Andy Warhol - Editions & Works on Paper New York Monday, October 24, 2022 | Phillips

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  • Andy Warhol’s oeuvre revolves around his exploration of and fascination with fame, consumerism, and celebrity culture. Initially in his production of celebrity portraits, Warhol appropriated images from the media, as exemplified by his iconic portrayal of Marilyn Monroe. However, in the 1970s, he began to explore the medium of photography and developed his own portrait practice, turning his polaroid camera towards some of the 20th century icons in his orbit. One of whom, was rock legend and Rolling Stones frontman Mick Jagger, who drew Warhol in with his ‘bad-boy’ image, flamboyant style, and unforgettable persona.
    "Image is so important to rock stars. Mick Jagger is the rock star with the longest running image. He's the one all the young white kids copy. That's why every detail of his appearance is important." —Andy Warhol

    © 2022 The Andy Warhol Foundation for the Visual Arts, Inc. / Licensed by Artists Rights Society (ARS), New York

    The two stars first met in 1964 at a party for the Rolling Stones in New York to celebrate the release of the band’s debut studio album The Rolling Stones. Warhol and Jagger were both gaining international fame “in the same cultural moment - the explosion of the counter-cultural and sexual liberation movements and the commercial exploitation of the generation gap.”1 In that same year, the Rolling Stones also recorded the single “Time Is on My Side,” which became the band’s first top ten hit in the United States, and Warhol produced some of his most pivotal work such as Race Riot and Electric Chair, both of which were part of his distinctive Death and Disasters series. Jagger and Warhol’s friendship would go on to become one of legend, a powerful celebrity relationship that would ignite several years of artistic collaboration. In 1971, Warhol designed the iconic cover for the Rolling Stones’ Sticky Fingers album, a suggestive close-up of Joe Dallesandro’s crotch in jeans. Warhol ignored Jagger’s request for an uncomplicated cover and instead created the image with a functional zipper, highlighting the rebellious nature of both the Rolling Stones and Warhol’s artistic approach. 


    In the summer of 1975, Jagger rented Warhol’s house in Montauk to allow the band to focus on preparing for their sixth American tour. While out East, Warhol photographed Jagger bare-chested with only the chain around his neck, capturing him in a variety of moods and expressions to be implemented as the source imagery for the ensuing screenprint portfolio. Warhol combined photographic images with torn paper collage, as well as superimposed drawing, techniques which would become staples of Warhol’s later work. These abstract blocks of color and gestural drawn lines produced more expressive and dynamic imagery, accentuating the subject’s movements. The resulting portfolio consisted of 10 screenprints, a distinction Warhol had only previously bestowed upon Marilyn Monroe and Mao. Furthermore, the Mick Jagger portfolio is the largest number of screenprints developed from Warhol’s personal photographs of a single figure. The project was a uniquely collaborative effort which successfully captured the celebrity status of both Jagger and Warhol, as illustrated by the presence of both stars’ signatures on the final prints.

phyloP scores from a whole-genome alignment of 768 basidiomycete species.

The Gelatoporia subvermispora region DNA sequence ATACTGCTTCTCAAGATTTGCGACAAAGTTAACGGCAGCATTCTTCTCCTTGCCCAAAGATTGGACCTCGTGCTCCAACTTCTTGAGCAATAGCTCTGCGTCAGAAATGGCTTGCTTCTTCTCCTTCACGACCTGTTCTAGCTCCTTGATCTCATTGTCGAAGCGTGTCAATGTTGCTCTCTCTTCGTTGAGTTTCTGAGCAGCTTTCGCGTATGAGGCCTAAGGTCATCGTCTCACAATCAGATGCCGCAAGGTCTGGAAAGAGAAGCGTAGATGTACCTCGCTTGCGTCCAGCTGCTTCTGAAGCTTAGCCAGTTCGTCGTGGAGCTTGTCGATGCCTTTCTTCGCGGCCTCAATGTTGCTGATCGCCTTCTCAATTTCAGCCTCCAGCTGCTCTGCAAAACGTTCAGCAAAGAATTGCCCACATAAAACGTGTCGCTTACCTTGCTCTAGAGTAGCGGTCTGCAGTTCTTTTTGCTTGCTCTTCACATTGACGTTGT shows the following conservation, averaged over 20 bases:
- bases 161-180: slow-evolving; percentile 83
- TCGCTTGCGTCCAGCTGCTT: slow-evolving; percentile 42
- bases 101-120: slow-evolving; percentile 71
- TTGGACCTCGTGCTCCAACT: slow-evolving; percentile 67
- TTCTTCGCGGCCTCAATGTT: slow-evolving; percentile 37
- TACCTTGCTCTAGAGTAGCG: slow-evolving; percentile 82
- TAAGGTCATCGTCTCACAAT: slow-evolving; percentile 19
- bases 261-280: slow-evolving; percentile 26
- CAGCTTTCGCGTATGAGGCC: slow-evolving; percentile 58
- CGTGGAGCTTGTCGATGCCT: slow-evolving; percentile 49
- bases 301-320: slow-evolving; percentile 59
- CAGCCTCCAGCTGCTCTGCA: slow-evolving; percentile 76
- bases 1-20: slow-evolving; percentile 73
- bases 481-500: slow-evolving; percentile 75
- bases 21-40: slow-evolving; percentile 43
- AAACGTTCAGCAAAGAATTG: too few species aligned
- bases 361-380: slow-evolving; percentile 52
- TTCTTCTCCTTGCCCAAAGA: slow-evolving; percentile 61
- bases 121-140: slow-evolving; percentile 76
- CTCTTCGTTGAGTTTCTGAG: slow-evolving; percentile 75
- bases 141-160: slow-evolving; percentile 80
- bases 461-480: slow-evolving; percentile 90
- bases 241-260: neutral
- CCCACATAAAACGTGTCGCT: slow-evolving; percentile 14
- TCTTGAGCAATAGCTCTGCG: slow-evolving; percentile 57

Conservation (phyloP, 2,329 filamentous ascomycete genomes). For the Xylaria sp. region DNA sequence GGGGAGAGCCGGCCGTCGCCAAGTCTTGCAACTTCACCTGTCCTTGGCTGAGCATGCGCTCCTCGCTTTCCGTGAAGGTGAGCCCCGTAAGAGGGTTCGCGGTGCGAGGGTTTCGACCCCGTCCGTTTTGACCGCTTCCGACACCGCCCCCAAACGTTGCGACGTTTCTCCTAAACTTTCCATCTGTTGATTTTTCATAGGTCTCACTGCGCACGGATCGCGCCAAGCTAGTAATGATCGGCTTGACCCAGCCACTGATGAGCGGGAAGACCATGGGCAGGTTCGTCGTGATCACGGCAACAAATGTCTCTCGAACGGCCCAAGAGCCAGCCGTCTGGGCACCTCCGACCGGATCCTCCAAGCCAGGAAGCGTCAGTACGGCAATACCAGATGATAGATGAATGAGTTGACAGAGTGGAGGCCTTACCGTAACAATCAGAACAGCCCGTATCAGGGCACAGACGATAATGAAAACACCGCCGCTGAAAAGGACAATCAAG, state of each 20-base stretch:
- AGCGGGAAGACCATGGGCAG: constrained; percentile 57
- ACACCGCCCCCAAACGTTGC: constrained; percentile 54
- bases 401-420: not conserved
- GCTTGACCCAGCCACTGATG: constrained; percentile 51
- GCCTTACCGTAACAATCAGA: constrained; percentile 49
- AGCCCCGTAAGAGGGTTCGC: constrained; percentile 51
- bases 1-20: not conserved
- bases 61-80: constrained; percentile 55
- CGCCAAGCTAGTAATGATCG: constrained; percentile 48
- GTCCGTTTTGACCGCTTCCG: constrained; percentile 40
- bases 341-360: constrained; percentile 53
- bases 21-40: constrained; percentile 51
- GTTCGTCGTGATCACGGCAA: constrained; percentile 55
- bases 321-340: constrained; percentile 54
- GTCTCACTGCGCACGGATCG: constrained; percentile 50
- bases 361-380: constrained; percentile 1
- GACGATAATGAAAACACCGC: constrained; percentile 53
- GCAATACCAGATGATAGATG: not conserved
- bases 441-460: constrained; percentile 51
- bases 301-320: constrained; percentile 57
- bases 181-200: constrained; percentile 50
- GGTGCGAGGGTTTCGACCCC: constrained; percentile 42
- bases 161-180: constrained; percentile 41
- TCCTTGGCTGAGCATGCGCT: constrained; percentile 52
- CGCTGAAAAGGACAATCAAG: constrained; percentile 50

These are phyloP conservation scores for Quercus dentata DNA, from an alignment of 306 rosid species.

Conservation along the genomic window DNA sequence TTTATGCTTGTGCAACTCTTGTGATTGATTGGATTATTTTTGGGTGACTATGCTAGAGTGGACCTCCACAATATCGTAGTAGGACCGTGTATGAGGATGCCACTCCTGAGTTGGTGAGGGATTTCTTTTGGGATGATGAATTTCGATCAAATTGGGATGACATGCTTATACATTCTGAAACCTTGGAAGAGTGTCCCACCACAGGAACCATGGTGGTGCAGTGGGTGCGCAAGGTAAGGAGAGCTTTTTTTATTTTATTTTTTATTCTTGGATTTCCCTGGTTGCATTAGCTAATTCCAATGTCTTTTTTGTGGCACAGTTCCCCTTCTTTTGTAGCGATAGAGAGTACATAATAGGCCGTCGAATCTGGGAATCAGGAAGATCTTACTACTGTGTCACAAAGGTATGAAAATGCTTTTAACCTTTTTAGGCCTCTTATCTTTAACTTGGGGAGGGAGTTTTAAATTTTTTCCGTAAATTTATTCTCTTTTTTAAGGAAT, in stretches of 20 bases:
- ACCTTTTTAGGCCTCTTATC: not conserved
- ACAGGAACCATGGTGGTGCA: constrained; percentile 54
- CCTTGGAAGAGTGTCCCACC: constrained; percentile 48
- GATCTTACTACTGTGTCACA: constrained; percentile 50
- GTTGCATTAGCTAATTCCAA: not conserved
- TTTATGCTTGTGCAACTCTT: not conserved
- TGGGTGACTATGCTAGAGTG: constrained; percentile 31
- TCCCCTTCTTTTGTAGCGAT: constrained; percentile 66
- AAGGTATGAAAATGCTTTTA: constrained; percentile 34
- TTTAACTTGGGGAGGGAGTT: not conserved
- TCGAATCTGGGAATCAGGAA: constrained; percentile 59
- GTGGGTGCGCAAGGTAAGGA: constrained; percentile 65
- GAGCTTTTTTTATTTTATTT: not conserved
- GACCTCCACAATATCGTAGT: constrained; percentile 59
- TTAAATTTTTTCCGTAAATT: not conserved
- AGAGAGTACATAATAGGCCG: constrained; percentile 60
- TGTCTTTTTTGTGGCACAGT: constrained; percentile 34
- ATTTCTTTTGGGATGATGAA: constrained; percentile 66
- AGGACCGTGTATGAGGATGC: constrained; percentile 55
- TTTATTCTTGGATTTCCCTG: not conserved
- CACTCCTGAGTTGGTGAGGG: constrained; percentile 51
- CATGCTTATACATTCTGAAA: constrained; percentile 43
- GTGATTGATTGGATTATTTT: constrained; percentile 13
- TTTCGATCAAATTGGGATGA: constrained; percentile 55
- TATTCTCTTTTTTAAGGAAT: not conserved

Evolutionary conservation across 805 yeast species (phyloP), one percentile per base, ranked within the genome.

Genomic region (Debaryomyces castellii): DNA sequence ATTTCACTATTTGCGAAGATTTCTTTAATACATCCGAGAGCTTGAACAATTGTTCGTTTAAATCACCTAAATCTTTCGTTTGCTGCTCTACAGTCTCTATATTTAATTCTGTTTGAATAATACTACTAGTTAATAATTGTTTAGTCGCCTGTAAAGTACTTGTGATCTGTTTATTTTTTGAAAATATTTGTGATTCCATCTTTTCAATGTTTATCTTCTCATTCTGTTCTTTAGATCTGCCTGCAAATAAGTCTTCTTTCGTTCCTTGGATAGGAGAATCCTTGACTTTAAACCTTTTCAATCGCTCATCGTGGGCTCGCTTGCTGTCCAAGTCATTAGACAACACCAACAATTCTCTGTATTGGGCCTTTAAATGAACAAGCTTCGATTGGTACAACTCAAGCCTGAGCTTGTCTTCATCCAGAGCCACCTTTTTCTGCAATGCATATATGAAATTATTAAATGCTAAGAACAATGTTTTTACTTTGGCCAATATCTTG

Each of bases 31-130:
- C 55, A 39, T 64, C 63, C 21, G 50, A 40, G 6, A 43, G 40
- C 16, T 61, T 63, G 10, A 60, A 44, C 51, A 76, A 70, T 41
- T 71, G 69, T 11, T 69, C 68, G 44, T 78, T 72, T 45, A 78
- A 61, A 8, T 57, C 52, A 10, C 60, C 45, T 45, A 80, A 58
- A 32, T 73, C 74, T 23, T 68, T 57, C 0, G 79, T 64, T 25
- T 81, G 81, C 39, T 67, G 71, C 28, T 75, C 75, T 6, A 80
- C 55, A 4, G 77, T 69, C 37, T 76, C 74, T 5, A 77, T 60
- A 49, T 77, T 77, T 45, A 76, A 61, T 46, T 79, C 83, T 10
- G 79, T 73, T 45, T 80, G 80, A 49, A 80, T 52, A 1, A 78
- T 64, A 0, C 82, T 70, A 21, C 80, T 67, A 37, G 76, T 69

1 Trevor Fairbrother. “Andy and Mick” in Frieze, Issue 16, May 1994.

    • Literature

      Freyda Feldman and Jörg Schellmann 140

    • Catalogue Essay

      The consignor intends to donate the proceeds to benefit the Geisel School of Medicine at Dartmouth College. Additional works are also included in the 20th Century & Contemporary Art Day sale on November 15th, 2022.

    • Artist Biography

      Andy Warhol

      American • 1928 - 1987

      Andy Warhol was the leading exponent of the Pop Art movement in the U.S. in the 1960s. Following an early career as a commercial illustrator, Warhol achieved fame with his revolutionary series of silkscreened prints and paintings of familiar objects, such as Campbell's soup tins, and celebrities, such as Marilyn Monroe. Obsessed with popular culture, celebrity and advertising, Warhol created his slick, seemingly mass-produced images of everyday subject matter from his famed Factory studio in New York City. His use of mechanical methods of reproduction, notably the commercial technique of silk screening, wholly revolutionized art-making.

      Working as an artist, but also director and producer, Warhol produced a number of avant-garde films in addition to managing the experimental rock band The Velvet Underground and founding Interview magazine. A central figure in the New York art scene until his untimely death in 1987, Warhol was notably also a mentor to such artists as Keith Haring and Jean-Michel Basquiat.


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Property of an Important Private Collector Sold to Benefit the Geisel School of Medicine at Dartmouth College


Mick Jagger (F. & S. 140)

Screenprint in colors, on Arches Aquarelle paper, the full sheet.
S. 43 1/2 x 28 7/8 in. (110.5 x 73.3 cm)
Signed by the artist in pencil and by the sitter in marker and numbered 63/250 in black marker (there were also 50 artist's proofs), published by Seabird Editions, London (with their inkstamp on the reverse), framed.

Full Cataloguing

$80,000 - 120,000 

Sold for $157,500

Contact Specialist

212 940 1220

Editions & Works on Paper

New York Auction 24 - 26 October 2022